At 26 years old, G.K. Chesterton wrote that the world in 1901 was "full of the trampling of totally new forces." One of these "new forces" was commonly called the Woman Question:

Should women be allowed to receive higher education? Should they be allowed to vote and take part in politics? What about women being employed equally with men in the business world?

Chesterton agreed with the conservative views of most of his male peers on these questions, but not always for their reasons. Chesterton was not afraid of women, and he did not consider it his God-given right to rule over them. He merely believed that, while women could achieve many things out in the world, they were at their happiest and best in the home. At least this was the case for his mother and his wife.

Chesterton did not grow up in a religious home. Nevertheless, his home provided a shelter from the outside world, and his parents (and brother, Cecil) formed a close-knit, loving family. It was here that his views of women seem to have been formed.

Cecil called his brother's childhood "the happiest in literature." The permissive parents let the two boys roam and play to their hearts' content in the roomy house and garden. Mr. Chesterton ran the family real estate business, and Mrs. Chesterton busied herself with ordering the household activities. Instead of sending their sons away to boarding school, the Chestertons kept them at home. The parents refused to be separated from them.

Chesterton enjoyed a childhood in which he immersed himself in fairy tales and made puppets for a toy theater his father had made. One of Chesterton's closest childhood friends, Edmund Bentley, remarked that "he had never met with parental devotion or conjugal sympathy more strong than they were in the exceptional woman who was his mother [or] in his father. … whose feeling for literature and all beautiful things worked so much upon his sons in childhood."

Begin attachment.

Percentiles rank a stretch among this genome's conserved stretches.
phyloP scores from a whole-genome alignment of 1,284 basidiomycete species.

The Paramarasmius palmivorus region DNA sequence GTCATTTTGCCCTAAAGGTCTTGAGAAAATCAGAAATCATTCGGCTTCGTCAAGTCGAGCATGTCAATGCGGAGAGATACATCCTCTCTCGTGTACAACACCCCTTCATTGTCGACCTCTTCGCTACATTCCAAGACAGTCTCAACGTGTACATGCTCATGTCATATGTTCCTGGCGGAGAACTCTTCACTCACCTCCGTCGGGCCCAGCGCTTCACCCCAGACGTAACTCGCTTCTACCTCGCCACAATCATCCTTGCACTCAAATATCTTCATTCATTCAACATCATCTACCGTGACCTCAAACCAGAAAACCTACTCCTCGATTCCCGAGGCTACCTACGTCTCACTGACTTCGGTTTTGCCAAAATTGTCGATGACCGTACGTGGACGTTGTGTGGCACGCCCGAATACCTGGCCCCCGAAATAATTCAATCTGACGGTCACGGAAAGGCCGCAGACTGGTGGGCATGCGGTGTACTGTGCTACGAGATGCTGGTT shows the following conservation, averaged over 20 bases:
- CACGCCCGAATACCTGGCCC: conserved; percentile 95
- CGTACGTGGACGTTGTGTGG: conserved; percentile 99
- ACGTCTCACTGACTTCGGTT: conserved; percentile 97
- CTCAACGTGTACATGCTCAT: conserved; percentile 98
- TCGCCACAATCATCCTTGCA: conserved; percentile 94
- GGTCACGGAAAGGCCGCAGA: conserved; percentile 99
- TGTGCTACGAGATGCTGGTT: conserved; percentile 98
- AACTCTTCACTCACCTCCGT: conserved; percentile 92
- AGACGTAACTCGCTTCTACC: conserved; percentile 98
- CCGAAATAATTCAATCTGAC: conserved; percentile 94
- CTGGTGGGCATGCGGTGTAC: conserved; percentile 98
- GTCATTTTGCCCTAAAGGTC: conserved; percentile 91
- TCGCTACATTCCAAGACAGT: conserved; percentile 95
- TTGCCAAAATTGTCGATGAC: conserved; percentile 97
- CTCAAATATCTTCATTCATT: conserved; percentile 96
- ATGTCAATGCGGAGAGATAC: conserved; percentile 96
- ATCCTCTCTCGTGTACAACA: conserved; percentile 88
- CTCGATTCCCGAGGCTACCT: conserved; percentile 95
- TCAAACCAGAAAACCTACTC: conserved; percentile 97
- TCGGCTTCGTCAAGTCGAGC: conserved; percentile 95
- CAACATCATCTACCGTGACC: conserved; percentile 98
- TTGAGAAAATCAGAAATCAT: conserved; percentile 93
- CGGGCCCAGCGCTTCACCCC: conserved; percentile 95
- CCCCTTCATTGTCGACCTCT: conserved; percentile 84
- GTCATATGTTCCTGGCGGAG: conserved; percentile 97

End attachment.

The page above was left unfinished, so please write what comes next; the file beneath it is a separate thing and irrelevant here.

Chesterton's wife, Frances, was another exceptional woman. Like his mother, she kept the house in order and took care of him. She even put up with his absent-mindedness, as on the day when he wired, "Am at Market Harborough. Where ought I to be?" She answered, "Home."

Chesterton also admired his wife's spirituality. Her faith had been instrumental in his conversion, and even when he felt himself pulled away from her Anglicanism, he always greatly valued her opinion. She acted as his chief literary critic as well.

Chesterton's well-documented love and respect for his mother and his wife temper the apparent misogyny in some of his writings. His writings on the Woman Question also often argue more subtle points than his critics give him credit for.

In "Folly and Female Education" (from What's Wrong with the World), for example, Chesterton seems to suggest that women should not be admitted to day-schools or Oxford and that they should return to Victorian styles of dress. His real argument, though, is with those who think women should slavishly imitate men.

"It is all part of the same silly subjugation," Chesterton wrote; "there must be a hard stick-up collar around the neck of a woman, because there is already a nuisance round the neck of a man."

The essay "The Independence of Women," on women in the workforce, picks up the same theme. He writes that the "economic independence of women is the same as what is called the economic wage slavery of men."

Essays such as "The Drift from Domesticity" (in The Thing) strike closer to Chesterton's larger concern for the sanctity of the family. Here he argues that if women work outside the home, they become independent of their husbands and dependent on their employers. This shift will inevitably take a toll on home life.

Chesterton has much to say on the family. He equates stepping into a family with stepping "into a fairy tale" (Heretics). The family, "a world that we have not made," may not always be convenient or harmonious, but it is always "full of fiery possibilities." He also compares the home to the church, calling it "the temple of the hearth."

One Chesterton biographer, Alzina Stone Dale, suggests that what he wrote in his essays about women and the home can perhaps be summed up by reversing an old nursery rhyme: "The queen is in the counting house, counting out the money, The king is in the parlor, eating bread and honey." Women, in Chesterton's experience, display extraordinary skill in keeping families running. What job could be more important or rewarding?

Even though Chesterton's writings on women appear somewhat dogmatic and outdated, today some career women are leaving their jobs and returning to the home. We can almost hear the jovial Chesterton chuckling and saying, "I knew that sooner or later you'd come around to my way of thinking."

Bonnie C. Harvey has written several biographies of nineteenth-century figures including Carry Nation and Daniel Webster (both Enslow).